There is no record of “hei sai” in the long history of Shaolin or any other kungfu styles. As in life, some people perform their tasks listlessly, some ordinarily, and a few with gusto Those who perform their kungfu movements with gusto have “hei sai”.

                          I was lucky. All my four sifu had “hei sai” when perfroming their kungfu. They exhibited excellent examples for me to follow.

                          I was not sure whether my sifus made any special effort to have :hei sai”. But I believed their performance of kungfu with “hei sai” was habitual, without any conscious effort. Indeed, the term “hei sai” was not often mentioned in the schools I learned from. This means that my sifu did not specially teach “hei sai”.

                          How would you develop “hei sai”. Very simple. Perform each pattern – individually, in a set, in a sequence, or in combat – with picture-perfect form, energy flow which gives force and speed, and presence of mind. You may have to put in effort initially, but gradually it becomes habitual. Eventually, not only you have “hei sai” in your kungfu performance, but also in daily life.

                          With the attainment of “hei sai”, the benefits are tremendous. You may recall my statement to make every movement a masterpiece, not just in kungfu but also in daily life. It means that no matter what you do, you will get the best results. Just imagine: no matter what you do, you will get the best result when you have :hei sai”, i.e. when you perform every task with picture-perfect form, energy flow and presence of mind. This is, I believe, an unprecedented benefit of training our arts.
                          Markus Kahila
                          Shaolin Nordic Finland



                          • #43
                            Answer 10, part 1

                            Question 10: (Jas, UK)
                            -- Questions in quote, Grandmaster's answers unquote --

                            I did some one-off running a while back for about 30 minutes. I did no running for many years before that. I didn't get tired at all, I just ran in a bit of a chi flow without regulating breath. I think I only ran 10-20 steps per breath though I didn't count.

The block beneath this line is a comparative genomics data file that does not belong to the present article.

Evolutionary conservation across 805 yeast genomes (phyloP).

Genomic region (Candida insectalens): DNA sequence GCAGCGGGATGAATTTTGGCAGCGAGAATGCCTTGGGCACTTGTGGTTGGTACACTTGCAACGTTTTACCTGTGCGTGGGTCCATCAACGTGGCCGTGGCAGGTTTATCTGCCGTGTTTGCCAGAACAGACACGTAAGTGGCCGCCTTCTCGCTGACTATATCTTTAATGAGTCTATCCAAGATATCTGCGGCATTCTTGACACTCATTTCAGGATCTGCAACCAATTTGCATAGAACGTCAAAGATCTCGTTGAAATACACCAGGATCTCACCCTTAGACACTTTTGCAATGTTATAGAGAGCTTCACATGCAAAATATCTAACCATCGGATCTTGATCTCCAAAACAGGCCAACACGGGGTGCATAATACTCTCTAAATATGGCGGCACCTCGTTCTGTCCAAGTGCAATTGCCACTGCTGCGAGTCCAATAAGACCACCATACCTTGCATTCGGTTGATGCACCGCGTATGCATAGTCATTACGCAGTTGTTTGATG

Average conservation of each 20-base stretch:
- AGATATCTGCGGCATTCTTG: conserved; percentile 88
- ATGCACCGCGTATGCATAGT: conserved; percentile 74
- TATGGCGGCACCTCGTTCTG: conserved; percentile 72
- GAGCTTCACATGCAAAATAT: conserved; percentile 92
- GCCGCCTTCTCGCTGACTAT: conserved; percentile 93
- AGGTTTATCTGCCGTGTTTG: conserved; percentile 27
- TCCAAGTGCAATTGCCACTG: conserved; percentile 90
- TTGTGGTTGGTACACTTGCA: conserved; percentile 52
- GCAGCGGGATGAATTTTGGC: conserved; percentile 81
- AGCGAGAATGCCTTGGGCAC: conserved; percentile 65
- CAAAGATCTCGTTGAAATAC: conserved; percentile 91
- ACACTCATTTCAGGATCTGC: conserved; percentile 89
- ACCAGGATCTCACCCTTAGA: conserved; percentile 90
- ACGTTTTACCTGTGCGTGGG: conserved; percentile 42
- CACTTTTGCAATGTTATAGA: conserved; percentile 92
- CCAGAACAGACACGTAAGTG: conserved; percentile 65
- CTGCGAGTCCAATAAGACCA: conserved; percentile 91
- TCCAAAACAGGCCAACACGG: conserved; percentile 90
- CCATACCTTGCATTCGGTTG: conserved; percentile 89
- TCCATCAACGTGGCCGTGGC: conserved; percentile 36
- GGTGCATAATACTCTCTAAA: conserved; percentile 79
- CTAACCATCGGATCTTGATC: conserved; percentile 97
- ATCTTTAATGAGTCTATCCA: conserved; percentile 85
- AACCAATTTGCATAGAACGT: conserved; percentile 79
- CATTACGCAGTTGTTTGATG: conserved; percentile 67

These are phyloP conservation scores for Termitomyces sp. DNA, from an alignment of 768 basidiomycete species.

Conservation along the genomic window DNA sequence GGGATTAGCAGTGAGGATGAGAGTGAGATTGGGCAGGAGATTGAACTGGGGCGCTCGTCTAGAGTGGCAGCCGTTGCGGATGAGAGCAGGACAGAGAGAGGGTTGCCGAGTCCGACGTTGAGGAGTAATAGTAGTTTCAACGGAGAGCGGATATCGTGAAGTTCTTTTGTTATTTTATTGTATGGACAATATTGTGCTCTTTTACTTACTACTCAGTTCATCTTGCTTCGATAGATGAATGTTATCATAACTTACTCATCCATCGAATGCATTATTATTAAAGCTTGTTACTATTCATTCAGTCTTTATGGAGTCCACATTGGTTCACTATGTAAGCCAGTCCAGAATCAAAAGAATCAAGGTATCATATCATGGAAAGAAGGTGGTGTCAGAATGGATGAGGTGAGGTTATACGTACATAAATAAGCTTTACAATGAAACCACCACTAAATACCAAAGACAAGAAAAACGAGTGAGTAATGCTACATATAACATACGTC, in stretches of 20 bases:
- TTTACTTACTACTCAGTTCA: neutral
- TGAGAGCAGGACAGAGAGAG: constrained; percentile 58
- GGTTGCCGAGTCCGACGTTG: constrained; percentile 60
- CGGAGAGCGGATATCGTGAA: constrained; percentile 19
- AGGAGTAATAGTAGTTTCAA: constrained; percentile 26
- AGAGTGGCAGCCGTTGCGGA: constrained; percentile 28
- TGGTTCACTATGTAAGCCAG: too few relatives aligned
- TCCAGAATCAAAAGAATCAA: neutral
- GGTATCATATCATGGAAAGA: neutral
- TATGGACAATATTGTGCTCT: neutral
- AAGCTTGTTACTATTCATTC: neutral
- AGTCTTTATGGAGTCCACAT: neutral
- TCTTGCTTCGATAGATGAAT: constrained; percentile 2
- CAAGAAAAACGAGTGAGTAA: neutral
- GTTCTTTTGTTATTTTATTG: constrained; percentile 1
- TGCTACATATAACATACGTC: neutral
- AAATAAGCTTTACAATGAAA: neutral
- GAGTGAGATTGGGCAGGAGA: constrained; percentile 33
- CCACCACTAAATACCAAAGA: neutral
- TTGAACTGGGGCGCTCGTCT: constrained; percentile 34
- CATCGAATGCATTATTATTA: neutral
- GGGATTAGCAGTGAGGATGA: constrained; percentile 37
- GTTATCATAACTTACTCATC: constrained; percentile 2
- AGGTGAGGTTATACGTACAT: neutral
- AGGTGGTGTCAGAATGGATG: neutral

You were able to run for about 30 minutes without getting tired because you had practiced chi kung with us. You were able to use your chi flow for running. Most other chi kung practitioners from other schools would be unable to do that. They could not even generate a chi flow.

                            Not regulating breath allowed me to release much volume of energy from the mouth. I tried abdominal breathing for many steps but it didn't feel as good, i couldn’t let go as much, generate as much flow and release as much waste. Why abdominal breathing wasn't as effective? How will learning the method properly benefit me?
                            Trying abdominal breathing was less effective because you were focusing on performing abdominal breathing, instead of letting your chi flow do the running for you. After learning the method properly, you will be able to run better and do other things more efficiently.

                            Does the Art of 1000 Steps concern speed of running? How do you increase speed? Usain Bolt ran 100 m in 9.5s. As we hear of masters doing crazy things, is it possible to run it in 7 or maybe 5 seconds? What training and other factors would be necessary to do that?
                            The Art of Thousand Steps does not concern speed of running, though with regular practice after you have learned the art properly, your speed will increase.

                            An effective way to increase speed is to let your chi flow faster.

                            I don’t know whether it is physically possible to run 100 meters in 7 seconds or in 5. But energetically it is possible. If you look at the video of me performing Dragon Strength more than 30 years ago the movements were so fast that it was quite impossible to see them. The video is shown in real time. At a Dragon Strength course in December 2014, some course participants also performed the Dragon Strength patterns very fast.

                            The training at the Dragon Strength courses was meant to achieve this. Course participants just followed my instructions.

                            What about running on water? How can you train Art of 1000 Steps for that?
                            The Art of Running on Water is called “shui seong tang peng” in Cantonese or “shui shang deng ping” in Mandarin, and it means “from water land on shore”. I don’t know this art.

                            The Art of thousand Steps is for running on land, not on water. You can’t train the Art of Thousand Steps for that.

                            Given 3 years after the course, how would one train Golden Bell to withstand punches from a top pro boxer without harm? Is it realistic or even possible?
                            If a course participant trains Golden Bell daily for three years according to what will be taught at the Golden Bell course, he will be able to withstand punches from a top professional boxer without harm. It is realistic and possible to do so.